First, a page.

“Do you job….or pay!” was published on June 19 of last year. An Ontario superior court justice awarded two provincial jail inmates at total of $85,000 in compensation for the excessive use of lockdowns in a Milton, Ontario jail.
The two had some legal advice, but as was noted in this post, “Both men represented themselves in court.”
Jamil Ogiamien’s $60,000 portion of the award was to be paid jointly by the province and federal government, since Ottawa was responsible for his detention. He was being held pending a deportation hearing, a removal to Nigeria, a country he left as a child and with which he had no connection.
Subsequently, in late October, Mr. Ogiamien was ordered out of the country at the end of the first week of November. However, in the months after that June award decision, Ontario and Ottawa appealed the ruling, but the hearing was not scheduled until February. Under those circumstances, he’d be gone from Canada and end up with nothing. A last-minute reprieve was granted the day before the deportation order took effect, although border enforcement officials would not give a reason for the temporary suspension.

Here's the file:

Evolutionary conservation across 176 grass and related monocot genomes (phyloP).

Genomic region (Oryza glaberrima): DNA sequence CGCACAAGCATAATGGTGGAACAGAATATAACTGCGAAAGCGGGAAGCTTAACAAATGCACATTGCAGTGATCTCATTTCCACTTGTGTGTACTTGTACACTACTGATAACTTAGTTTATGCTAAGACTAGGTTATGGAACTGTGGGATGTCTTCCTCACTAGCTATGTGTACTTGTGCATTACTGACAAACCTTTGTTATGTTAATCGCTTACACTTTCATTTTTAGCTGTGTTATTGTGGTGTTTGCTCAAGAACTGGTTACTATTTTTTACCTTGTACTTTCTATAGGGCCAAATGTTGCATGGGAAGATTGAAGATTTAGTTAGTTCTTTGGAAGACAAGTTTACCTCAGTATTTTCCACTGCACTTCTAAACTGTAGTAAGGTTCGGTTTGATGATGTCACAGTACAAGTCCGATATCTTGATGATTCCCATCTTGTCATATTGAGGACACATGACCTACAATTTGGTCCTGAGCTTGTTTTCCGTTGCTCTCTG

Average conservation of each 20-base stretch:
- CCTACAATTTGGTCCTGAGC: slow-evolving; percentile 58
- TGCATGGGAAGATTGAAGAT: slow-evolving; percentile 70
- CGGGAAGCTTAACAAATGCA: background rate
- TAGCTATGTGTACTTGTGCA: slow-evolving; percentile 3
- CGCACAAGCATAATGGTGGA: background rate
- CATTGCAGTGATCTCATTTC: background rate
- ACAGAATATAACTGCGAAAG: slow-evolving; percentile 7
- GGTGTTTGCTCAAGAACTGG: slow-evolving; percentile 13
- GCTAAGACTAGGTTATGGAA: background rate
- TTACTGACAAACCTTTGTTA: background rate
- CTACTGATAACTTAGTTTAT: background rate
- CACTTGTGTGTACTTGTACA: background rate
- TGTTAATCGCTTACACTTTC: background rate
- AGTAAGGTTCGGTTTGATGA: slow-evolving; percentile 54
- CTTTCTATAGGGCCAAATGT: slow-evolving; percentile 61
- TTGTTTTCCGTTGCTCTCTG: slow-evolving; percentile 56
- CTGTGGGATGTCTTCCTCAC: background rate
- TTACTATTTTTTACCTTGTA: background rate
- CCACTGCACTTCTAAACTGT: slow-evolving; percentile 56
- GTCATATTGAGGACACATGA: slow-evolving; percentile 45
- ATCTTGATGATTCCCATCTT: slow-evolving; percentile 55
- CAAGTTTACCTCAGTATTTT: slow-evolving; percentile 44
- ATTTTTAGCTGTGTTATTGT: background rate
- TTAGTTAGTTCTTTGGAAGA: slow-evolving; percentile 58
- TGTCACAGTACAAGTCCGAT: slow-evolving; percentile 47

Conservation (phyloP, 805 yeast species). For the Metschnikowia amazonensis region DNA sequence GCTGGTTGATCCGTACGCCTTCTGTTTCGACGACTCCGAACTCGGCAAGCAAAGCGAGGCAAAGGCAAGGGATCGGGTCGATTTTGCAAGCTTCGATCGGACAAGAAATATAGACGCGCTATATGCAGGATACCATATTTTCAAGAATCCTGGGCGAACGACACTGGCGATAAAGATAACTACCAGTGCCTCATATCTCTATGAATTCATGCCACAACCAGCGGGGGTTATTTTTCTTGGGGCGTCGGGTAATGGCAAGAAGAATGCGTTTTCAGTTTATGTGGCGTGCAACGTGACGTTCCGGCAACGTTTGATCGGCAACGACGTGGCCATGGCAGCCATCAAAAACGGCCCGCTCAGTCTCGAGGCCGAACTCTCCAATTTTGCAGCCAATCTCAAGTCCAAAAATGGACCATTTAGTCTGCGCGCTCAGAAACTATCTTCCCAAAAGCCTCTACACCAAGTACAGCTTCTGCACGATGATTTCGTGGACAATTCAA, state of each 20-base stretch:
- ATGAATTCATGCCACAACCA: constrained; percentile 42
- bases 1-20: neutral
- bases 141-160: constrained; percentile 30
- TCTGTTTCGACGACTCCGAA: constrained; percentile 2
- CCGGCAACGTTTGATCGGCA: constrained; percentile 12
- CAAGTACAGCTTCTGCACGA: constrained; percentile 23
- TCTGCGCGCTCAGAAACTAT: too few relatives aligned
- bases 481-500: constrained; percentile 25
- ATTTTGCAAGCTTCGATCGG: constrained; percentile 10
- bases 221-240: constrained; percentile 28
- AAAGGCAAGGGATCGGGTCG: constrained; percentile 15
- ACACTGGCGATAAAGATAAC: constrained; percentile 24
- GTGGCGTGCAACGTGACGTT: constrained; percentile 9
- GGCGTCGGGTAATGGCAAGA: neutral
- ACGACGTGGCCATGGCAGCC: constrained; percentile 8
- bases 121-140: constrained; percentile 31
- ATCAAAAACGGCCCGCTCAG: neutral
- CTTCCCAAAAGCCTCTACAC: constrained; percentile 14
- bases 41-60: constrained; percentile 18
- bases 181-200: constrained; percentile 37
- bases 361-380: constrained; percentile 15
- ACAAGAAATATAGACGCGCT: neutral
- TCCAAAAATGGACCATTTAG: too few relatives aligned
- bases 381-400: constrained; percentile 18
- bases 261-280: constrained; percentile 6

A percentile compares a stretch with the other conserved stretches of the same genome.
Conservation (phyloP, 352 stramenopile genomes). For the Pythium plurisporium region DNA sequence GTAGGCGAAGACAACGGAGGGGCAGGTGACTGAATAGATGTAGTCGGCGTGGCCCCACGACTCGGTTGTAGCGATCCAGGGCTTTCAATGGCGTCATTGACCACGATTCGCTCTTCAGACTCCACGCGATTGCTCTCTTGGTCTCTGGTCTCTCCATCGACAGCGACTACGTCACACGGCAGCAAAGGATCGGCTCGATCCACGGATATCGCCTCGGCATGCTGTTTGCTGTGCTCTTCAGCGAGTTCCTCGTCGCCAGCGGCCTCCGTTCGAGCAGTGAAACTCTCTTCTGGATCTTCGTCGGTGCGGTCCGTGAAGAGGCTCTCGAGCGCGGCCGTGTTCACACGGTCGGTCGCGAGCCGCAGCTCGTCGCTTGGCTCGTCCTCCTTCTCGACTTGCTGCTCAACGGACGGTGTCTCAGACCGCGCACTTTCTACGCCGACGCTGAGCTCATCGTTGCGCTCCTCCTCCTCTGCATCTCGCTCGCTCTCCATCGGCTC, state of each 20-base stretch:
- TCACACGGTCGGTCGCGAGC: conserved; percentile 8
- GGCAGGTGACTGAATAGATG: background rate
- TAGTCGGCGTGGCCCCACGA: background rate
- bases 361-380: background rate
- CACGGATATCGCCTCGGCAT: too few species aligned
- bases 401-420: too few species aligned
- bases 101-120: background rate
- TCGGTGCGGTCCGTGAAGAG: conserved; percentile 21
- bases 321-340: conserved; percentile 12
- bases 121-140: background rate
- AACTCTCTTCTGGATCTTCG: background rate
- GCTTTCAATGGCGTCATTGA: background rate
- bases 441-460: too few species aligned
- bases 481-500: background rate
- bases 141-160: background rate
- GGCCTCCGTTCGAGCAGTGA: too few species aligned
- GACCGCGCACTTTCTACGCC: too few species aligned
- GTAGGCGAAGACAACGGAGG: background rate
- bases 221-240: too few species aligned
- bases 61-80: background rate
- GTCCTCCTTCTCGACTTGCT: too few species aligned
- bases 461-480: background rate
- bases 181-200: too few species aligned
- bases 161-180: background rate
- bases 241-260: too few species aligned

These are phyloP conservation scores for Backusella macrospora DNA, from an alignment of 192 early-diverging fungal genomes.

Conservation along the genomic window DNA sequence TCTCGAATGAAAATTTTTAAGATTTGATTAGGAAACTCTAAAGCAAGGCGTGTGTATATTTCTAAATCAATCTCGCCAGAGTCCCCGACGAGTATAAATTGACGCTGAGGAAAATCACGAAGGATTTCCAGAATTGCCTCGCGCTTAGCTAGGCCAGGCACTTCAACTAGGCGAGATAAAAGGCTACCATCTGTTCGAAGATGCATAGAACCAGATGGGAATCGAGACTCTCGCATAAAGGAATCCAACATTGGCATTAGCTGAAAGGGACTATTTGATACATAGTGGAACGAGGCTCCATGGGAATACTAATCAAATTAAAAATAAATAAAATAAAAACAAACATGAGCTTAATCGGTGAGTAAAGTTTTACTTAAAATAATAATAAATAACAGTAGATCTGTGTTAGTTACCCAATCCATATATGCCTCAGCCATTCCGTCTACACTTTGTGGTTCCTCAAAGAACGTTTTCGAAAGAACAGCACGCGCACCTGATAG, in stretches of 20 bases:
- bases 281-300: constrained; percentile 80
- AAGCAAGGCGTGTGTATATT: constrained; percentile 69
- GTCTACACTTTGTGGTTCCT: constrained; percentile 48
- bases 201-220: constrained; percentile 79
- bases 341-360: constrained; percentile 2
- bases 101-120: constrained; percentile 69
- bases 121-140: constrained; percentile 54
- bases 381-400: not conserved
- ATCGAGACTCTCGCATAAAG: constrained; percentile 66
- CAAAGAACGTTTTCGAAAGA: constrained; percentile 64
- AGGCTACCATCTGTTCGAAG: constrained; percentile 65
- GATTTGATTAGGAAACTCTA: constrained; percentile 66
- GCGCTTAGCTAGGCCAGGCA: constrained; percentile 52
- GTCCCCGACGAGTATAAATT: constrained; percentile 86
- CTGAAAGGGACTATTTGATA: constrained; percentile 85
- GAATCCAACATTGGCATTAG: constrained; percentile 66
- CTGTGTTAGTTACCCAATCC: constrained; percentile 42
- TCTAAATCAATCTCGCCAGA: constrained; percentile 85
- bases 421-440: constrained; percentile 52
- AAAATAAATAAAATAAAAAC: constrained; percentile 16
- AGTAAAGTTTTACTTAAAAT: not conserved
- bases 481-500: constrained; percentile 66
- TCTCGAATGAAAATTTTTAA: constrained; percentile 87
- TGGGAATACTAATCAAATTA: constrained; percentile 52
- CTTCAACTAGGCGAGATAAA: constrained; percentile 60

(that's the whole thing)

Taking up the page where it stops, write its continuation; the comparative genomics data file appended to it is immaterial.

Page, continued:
As an aside, it should be noted that Mr. Ogiamien was charged with impaired driving and possession of cannabis in April of 2013, was acquitted a year later, but was still held under an immigration detention order.
Going back to the original action and award, where two inmates representing themselves in court, taking on the province and feds over jail conditions, and then winning a judgement over the arguments of government lawyers, we were curious about how much taxpayers were billed. Accessing information only from the province of Ontario, we asked, “What legal costs did the Ministry of the Attorney General incur defending this action?”
The answer: Please be advised that this matter was assigned to salaried staff. As a result, the only legal costs incurred for this file have been disbursements. To date (December 20, 2016), the total amount of disbursements incurred in relation to this matter is $9,571.47. This includes disbursements in connection with Ontario’s ongoing appeal of the superior court decision.
It’s not difficult to estimate the salaries and benefits for a few government lawyers over the period of time this case is working its way through the system. Certainly, the figure would multiply the amount of disbursements a number of times.
Wouldn’t it be cheaper to just not violate the human rights standards the government itself sets in the first place?